As I’m wrapping up my first full quarter as a freelance writer and editor, I still battle with doubts and moments of sheer terror. But I love words, and I love – and excel at – helping companies communicate with their audiences. I’m excited when a client requests a strategy document. I delve into the research, and offer actionable steps that they can take to move the needle toward hitting their marketing, sales and communications goals. I rework tired copy and make it sing with new life. I’m getting a steady stream of work, some challenging, some fun – always fulfilling. I am doing my best work, and it’s under my terms.

Sure, I’ve made some mistakes this year, but by quickly turning a career tragedy into a career triumph, I feel more “me” than I have in years. For two decades I’ve pushed executives to use their authentic voice in their communications and speak to employees on paper just as they would in person. I’ve found MY authentic voice this year, and I am so very excited for what 2018 holds for my business.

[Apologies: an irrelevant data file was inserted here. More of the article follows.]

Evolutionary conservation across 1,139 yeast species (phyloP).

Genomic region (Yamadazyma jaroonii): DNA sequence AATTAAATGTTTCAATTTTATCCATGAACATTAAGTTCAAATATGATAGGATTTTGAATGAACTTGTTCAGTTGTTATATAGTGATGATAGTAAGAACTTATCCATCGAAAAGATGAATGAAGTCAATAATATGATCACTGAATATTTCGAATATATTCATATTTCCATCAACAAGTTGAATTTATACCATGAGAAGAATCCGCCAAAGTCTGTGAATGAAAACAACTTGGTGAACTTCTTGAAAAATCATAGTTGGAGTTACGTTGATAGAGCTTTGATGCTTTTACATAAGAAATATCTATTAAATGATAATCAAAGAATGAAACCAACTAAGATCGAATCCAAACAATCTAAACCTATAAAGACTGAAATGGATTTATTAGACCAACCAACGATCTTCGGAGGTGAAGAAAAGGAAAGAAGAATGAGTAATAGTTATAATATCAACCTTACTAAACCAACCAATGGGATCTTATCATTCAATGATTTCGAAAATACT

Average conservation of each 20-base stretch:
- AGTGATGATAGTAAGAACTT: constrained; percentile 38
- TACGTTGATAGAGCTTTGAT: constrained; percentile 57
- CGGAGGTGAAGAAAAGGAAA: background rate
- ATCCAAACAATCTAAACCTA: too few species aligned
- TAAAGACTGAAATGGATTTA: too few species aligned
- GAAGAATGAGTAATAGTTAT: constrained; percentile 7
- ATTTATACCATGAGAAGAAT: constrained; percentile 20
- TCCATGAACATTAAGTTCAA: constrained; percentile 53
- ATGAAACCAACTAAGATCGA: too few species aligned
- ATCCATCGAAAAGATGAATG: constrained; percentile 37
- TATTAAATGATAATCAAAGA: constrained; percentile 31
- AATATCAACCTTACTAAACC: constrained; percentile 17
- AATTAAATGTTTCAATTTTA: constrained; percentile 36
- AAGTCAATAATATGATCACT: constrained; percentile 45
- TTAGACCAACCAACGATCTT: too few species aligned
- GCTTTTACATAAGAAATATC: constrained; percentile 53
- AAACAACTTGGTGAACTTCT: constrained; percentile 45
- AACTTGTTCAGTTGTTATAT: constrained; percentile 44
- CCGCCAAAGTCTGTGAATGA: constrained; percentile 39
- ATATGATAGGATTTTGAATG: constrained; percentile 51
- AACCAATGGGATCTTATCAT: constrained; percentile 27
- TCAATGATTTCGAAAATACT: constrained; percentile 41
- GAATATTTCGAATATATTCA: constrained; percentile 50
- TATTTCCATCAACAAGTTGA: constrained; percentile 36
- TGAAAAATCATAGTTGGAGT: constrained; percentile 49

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The Top 7.5 Articles for the Creatively Ambitious Bookmarked in 2017

I not only create content, I also consume it, a lot … on my laptop, phone, iPad, on Facebook, on LinkedIn, via email, at the coffee shop, on my couch, in the passenger seat, on the beach, on my deck. Lots of reading in lots of places.

I bookmarked a bunch of interesting articles in 2017, and here is just a taste.

What articles did you bookmark this year? I’m always consuming, so keep me well-fed.

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3 Tips for Silencing the Noise in Your Newsfeed

I love that technology allows me to work from any location on the planet, stream Stranger Things at Panera and buy the latest Anita Shreve book at 11 p.m. from the comfort of my bed – and my yoga pants.

What can be overwhelming, though, is the constant chatter in my in-box and social media feeds. To quiet the chaos, I’ve taken a few steps to better curate the content that I’m receiving. Here’s how: